Q: Are potatoes bad for you? I read that eating too many is unhealthy.
A: It can be confusing to make sense of how potatoes fit in healthy eating habits. Some sources talk about potatoes as loaded with nutrients, yet others say potatoes don’t even count toward goals of eating more vegetables. Here’s the scoop….
Nutrients, Calories and Phytochemicals – A medium potato is rich in vitamin C and offers even more blood-pressure-friendly potassium than two medium bananas. Potatoes provide other protective nutrients, including the phytochemical quercetin and dietary fiber (particularly with the skin on).
Along with corn, peas and lima beans, potatoes are categorized as a starchy vegetable. Each serving has more carbohydrate and calories than non-starchy vegetables like broccoli, lettuce or tomatoes, making some people think potatoes are high-calorie.
Who loves smoothies? I know I do. There’s nothing quite like a smooth, creamy blend of fruits and veggies to make your taste buds and body sing.
Smoothies have many benefits beyond good taste; they can help you increase the number of fruits and vegetables in your diet, which is a cancer-protective eating style. This is a good thing, as it can be hard to meet your vegetable requirement of about 2 ½ – 3 cups per day for adults, and fruit requirement of about 1 ½ – 2 cups per day for adults. So packing a few servings into your glass is a good start. Read more… “Tips to build a better smoothie”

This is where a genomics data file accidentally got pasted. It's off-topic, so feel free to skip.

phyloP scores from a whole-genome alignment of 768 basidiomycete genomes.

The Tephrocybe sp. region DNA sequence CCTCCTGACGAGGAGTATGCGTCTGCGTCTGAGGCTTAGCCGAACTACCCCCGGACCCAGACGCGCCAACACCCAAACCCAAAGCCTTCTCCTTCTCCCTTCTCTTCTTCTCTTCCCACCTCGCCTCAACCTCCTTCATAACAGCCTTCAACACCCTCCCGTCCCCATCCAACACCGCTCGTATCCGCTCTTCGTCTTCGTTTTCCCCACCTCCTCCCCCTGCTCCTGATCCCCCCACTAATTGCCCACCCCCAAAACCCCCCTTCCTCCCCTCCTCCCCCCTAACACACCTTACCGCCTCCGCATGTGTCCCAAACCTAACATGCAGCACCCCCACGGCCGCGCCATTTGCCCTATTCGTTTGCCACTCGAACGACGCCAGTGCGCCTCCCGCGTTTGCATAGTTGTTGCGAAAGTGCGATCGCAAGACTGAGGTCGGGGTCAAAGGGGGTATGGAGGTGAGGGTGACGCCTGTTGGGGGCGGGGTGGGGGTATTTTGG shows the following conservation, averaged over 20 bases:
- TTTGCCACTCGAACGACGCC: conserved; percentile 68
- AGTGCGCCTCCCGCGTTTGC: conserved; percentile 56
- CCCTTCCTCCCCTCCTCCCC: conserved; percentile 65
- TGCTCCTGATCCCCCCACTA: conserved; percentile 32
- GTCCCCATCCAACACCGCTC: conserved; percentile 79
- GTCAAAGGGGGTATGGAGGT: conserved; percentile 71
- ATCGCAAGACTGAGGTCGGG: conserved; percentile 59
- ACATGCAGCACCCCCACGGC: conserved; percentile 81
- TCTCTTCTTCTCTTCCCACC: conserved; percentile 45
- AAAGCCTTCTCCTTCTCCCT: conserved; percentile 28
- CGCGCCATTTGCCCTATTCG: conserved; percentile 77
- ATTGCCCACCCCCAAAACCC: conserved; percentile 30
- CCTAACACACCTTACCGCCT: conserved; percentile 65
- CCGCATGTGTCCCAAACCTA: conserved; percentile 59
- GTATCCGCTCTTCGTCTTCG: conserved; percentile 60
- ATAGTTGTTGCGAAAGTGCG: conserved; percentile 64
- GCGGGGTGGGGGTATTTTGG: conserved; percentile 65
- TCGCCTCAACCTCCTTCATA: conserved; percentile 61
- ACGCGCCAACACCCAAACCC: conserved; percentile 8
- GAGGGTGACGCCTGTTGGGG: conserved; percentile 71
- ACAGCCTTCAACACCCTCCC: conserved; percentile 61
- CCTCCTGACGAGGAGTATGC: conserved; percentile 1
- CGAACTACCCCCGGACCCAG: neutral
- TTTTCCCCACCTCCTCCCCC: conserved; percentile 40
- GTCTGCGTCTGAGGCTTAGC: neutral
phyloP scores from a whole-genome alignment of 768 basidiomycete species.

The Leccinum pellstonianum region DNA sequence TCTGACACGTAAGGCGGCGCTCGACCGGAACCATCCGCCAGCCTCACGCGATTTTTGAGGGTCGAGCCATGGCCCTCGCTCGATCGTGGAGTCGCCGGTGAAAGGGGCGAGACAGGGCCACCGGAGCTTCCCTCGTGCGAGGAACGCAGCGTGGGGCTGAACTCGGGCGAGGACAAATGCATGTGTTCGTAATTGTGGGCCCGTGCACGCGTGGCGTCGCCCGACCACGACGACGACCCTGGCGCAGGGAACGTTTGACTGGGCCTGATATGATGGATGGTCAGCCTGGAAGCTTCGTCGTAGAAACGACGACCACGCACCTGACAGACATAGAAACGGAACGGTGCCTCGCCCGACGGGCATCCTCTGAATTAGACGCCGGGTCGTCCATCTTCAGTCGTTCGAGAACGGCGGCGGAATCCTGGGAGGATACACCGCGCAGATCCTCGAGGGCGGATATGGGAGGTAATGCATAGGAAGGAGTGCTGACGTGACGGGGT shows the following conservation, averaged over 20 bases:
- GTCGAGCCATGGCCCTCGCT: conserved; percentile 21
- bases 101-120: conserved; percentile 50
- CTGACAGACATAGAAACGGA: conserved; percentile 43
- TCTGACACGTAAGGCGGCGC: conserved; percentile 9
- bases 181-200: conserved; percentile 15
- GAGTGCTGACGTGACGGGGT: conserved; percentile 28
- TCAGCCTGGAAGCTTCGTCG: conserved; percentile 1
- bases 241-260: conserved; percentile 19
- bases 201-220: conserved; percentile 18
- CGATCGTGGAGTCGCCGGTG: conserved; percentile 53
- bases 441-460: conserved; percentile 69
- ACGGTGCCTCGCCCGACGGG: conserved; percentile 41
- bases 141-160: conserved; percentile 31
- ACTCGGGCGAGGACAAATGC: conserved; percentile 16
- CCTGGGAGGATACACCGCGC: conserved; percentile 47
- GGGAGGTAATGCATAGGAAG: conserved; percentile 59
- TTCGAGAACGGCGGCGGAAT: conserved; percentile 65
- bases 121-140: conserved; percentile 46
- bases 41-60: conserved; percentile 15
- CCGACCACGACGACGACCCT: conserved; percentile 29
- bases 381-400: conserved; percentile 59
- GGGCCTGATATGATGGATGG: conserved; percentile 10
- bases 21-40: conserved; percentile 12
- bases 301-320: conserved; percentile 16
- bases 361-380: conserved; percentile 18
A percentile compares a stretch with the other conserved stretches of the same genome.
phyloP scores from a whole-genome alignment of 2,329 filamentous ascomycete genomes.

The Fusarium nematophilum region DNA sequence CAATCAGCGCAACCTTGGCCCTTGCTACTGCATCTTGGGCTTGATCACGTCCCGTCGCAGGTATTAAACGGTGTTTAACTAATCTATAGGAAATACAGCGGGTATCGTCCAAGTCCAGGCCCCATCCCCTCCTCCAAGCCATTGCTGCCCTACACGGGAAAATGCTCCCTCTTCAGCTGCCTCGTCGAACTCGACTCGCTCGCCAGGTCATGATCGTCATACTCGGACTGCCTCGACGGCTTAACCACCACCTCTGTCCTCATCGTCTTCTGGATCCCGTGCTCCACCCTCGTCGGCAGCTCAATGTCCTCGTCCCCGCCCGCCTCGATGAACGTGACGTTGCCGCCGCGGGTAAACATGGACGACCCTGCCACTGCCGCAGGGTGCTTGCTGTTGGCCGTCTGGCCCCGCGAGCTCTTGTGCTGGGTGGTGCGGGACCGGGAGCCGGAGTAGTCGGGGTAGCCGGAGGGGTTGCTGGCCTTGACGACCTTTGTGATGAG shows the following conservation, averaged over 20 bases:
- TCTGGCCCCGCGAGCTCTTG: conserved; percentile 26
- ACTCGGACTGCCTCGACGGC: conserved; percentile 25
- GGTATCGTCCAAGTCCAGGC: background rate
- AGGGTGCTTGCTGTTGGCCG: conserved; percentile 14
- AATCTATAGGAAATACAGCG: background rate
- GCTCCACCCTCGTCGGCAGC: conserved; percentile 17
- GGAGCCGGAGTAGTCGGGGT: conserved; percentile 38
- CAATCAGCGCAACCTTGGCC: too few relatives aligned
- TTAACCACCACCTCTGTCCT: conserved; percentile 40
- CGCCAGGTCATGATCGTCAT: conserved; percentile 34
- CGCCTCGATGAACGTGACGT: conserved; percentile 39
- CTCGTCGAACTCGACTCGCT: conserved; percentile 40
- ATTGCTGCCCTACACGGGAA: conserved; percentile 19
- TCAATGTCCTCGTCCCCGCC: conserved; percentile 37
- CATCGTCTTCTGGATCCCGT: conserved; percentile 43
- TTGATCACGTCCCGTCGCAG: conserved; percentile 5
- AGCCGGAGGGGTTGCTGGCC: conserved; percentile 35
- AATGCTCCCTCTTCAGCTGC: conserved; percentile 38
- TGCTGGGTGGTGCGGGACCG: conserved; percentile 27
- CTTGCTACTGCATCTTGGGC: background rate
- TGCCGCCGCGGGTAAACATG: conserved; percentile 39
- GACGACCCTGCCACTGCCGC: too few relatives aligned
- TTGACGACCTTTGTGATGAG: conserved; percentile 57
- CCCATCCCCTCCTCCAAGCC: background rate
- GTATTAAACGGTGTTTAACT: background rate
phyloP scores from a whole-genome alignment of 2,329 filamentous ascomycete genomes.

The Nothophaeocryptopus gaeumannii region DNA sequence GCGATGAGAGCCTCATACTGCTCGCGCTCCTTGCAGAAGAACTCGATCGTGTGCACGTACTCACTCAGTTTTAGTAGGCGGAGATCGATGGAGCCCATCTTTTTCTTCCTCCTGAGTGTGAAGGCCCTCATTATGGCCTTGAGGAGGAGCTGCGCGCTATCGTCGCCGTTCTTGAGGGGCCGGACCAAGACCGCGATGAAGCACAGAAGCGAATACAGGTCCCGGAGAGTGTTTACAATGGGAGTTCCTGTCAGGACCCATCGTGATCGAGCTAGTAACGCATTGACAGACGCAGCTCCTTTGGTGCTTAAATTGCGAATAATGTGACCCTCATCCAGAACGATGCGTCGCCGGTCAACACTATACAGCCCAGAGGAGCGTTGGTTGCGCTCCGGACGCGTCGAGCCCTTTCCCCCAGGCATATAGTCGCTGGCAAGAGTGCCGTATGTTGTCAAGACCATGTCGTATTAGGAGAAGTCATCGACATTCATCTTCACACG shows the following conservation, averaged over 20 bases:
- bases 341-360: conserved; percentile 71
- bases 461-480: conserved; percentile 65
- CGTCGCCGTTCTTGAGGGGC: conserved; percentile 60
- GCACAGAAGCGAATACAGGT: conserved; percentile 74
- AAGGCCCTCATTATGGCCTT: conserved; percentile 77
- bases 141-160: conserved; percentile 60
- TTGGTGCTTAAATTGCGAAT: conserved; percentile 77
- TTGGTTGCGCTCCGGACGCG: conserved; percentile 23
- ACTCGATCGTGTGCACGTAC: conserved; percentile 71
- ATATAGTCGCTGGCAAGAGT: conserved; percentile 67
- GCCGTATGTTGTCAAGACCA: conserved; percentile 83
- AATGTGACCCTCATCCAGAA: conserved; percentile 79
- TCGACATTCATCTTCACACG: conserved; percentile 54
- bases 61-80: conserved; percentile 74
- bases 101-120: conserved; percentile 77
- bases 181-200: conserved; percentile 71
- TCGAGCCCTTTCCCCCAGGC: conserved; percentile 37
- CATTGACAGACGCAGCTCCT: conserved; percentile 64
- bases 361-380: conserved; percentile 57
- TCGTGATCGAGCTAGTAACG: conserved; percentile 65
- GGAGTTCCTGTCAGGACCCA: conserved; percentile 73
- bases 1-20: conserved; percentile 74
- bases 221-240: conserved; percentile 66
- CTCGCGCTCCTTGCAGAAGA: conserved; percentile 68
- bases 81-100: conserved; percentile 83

Five fruits and veggies a day are good, ten might be better. At least when it comes living longer, and not dying from cancer, heart disease and stroke, according to a new study published in the International Journal of Epidemiology.
If everyone were to eat 10 fruits and vegetables a day, that could prevent an estimated 7.8 million premature deaths worldwide, the authors calculate.